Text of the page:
Forest plots, funnel plots - and what's with the mysterious diamond symbol, lurking like a secret sign, in meta-analyses? Meta-analysis is a statistical technique for combining the results of studies. It is often used in systematic reviews (and in non-systematic reviews, too).
A forest plot is a graphical way of presenting the results of each individual study and the combined result. The diamond is one way of showing that combined result. Here's a representation of a forest plot, with 4 trials (a line for each). The 4th trial finds the treatment better than what it's compared to: the other 3 had equivocal results because they're crossing the vertical line of no effect.
A funnel plot is one way of exploring for publication bias: whether or not there may be unpublished studies. Funnel plots can look kind of like the sketches below. The first shows a pretty normal distribution of studies - each blob is a study. It's roughly symmetrical: small under-powered studies spread around, with both positive and negative results.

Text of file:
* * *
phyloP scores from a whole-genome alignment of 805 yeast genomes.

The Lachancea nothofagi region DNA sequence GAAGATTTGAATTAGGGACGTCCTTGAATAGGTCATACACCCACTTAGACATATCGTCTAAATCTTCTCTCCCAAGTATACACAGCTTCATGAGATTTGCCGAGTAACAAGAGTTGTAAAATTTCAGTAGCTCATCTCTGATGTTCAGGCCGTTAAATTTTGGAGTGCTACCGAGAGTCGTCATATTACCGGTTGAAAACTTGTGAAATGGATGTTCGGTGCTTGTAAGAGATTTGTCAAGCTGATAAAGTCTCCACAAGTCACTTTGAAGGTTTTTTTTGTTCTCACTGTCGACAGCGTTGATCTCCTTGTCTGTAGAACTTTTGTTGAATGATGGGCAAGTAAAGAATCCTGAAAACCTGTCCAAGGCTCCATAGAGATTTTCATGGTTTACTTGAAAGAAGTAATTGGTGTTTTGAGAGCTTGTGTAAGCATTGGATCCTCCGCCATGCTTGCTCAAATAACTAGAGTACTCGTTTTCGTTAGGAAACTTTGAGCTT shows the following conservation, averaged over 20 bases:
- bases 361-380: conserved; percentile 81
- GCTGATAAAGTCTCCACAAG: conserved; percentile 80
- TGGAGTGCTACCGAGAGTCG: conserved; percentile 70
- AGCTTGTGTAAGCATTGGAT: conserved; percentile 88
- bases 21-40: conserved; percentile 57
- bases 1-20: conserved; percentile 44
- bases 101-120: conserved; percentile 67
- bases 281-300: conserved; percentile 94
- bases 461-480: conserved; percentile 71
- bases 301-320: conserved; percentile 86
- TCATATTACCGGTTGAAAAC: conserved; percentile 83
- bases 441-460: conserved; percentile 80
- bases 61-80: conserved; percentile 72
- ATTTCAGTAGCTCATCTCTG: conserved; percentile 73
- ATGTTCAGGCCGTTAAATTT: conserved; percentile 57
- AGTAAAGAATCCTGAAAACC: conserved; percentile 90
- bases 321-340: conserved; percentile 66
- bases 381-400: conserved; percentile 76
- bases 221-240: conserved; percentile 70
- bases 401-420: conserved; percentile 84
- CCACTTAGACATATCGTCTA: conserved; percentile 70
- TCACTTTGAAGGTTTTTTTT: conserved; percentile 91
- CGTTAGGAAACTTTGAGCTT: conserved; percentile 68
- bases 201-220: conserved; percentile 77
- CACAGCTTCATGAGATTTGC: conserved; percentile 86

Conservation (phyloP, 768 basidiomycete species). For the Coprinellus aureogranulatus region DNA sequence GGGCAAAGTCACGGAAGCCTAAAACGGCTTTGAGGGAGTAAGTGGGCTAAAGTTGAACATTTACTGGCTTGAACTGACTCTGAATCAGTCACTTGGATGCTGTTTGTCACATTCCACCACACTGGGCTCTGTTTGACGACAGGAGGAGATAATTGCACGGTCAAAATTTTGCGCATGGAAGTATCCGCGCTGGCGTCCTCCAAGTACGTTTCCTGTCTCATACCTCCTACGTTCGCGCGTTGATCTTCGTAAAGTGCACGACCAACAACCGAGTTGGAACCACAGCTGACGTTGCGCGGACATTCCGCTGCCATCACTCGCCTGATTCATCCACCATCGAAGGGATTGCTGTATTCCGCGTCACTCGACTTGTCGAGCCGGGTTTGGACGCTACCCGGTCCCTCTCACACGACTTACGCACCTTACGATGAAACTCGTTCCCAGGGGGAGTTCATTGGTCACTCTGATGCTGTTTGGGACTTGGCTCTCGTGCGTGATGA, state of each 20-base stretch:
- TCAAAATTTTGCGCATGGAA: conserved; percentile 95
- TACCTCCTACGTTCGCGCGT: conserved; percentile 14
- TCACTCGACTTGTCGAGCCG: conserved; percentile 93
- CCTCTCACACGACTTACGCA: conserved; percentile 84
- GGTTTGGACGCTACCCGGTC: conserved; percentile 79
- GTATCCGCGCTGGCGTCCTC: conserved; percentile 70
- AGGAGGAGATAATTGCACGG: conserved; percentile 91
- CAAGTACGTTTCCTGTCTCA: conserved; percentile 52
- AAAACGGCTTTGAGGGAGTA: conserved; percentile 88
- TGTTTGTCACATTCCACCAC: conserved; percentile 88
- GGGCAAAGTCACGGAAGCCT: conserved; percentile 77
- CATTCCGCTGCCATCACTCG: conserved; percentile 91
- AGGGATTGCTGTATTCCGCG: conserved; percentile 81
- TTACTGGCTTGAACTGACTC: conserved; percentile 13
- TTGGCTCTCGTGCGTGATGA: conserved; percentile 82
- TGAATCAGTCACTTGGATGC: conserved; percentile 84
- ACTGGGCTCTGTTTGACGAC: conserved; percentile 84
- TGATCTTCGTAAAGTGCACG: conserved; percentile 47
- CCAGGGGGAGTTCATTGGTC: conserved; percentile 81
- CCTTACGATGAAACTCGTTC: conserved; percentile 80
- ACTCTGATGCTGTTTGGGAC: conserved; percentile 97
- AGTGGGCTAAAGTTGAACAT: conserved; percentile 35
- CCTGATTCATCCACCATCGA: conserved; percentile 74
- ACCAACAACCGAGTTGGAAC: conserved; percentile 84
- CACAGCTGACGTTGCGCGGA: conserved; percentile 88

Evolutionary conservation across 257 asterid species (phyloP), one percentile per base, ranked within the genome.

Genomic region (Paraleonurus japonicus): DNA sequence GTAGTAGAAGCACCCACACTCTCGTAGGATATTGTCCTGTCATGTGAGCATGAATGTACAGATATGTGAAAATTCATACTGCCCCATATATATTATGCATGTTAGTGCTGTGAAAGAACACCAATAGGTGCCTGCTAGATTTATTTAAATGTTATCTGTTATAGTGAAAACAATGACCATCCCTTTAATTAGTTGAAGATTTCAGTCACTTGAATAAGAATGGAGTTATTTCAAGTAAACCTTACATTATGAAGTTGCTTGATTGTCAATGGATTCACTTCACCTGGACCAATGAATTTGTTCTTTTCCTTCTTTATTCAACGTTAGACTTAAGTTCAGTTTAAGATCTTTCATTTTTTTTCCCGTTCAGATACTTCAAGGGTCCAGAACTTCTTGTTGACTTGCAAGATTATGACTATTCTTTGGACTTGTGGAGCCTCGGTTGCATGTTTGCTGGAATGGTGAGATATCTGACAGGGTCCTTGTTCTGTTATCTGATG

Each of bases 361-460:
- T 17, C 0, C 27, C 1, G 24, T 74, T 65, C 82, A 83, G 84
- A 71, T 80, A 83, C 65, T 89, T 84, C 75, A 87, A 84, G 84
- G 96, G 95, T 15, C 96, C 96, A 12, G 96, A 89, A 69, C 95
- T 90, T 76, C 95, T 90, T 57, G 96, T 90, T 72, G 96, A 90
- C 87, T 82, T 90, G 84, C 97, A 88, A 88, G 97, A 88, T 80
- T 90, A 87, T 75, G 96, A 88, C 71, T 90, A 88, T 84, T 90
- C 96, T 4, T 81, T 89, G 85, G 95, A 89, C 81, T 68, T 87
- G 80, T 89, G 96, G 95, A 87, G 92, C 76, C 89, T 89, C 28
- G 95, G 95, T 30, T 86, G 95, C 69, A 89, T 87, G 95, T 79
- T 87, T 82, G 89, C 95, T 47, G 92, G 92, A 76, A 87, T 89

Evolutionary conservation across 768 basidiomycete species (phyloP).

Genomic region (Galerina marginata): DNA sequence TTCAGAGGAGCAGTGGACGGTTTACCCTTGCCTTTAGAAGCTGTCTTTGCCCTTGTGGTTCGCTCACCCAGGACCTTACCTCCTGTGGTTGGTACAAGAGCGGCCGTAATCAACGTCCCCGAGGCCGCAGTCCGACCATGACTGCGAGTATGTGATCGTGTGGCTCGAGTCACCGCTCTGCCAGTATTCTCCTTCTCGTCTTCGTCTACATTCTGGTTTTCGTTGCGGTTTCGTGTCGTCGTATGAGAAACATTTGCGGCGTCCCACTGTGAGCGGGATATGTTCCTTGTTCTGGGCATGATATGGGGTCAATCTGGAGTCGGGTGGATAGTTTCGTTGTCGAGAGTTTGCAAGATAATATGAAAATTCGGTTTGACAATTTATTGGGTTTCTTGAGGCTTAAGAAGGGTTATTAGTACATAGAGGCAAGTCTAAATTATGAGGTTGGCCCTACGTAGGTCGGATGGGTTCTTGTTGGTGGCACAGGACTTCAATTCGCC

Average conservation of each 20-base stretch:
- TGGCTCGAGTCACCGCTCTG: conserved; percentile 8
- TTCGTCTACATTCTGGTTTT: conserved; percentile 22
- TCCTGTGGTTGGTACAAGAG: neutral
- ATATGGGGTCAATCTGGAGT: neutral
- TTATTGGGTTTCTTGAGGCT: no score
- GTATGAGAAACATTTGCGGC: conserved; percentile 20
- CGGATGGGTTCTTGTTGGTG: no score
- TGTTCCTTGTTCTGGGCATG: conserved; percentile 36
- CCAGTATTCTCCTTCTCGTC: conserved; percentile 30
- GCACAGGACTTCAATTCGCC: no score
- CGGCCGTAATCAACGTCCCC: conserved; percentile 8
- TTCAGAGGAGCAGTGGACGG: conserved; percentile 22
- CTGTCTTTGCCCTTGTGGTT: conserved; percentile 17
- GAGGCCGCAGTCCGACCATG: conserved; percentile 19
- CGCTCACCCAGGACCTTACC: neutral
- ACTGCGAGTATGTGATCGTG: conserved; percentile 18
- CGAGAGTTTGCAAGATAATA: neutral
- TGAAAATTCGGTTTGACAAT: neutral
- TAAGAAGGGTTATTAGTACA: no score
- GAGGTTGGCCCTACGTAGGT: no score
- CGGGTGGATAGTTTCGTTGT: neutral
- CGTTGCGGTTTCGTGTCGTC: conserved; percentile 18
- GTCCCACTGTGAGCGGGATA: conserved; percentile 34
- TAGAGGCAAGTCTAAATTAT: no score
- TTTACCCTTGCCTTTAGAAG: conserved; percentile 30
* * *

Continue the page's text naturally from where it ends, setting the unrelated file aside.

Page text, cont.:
This second one is asymmetrical or lopsided, suggesting there might be some studies that didn't show the treatment works - but they weren't published:
Gaping hole where negative studies should be
More on this: 5 key things to know about meta-analysis.
(This post uses snapshots from slides I'll be using to explain systematic reviews at the 2012 NIH Medicine in the Medicine course that's starting this weekend. It's several days of in-depth training in evidence and statistics for journalists. This year it's being held at Potomac, just near Washington. And here's a blog on the start of the course that I wrote for Scientific American online.)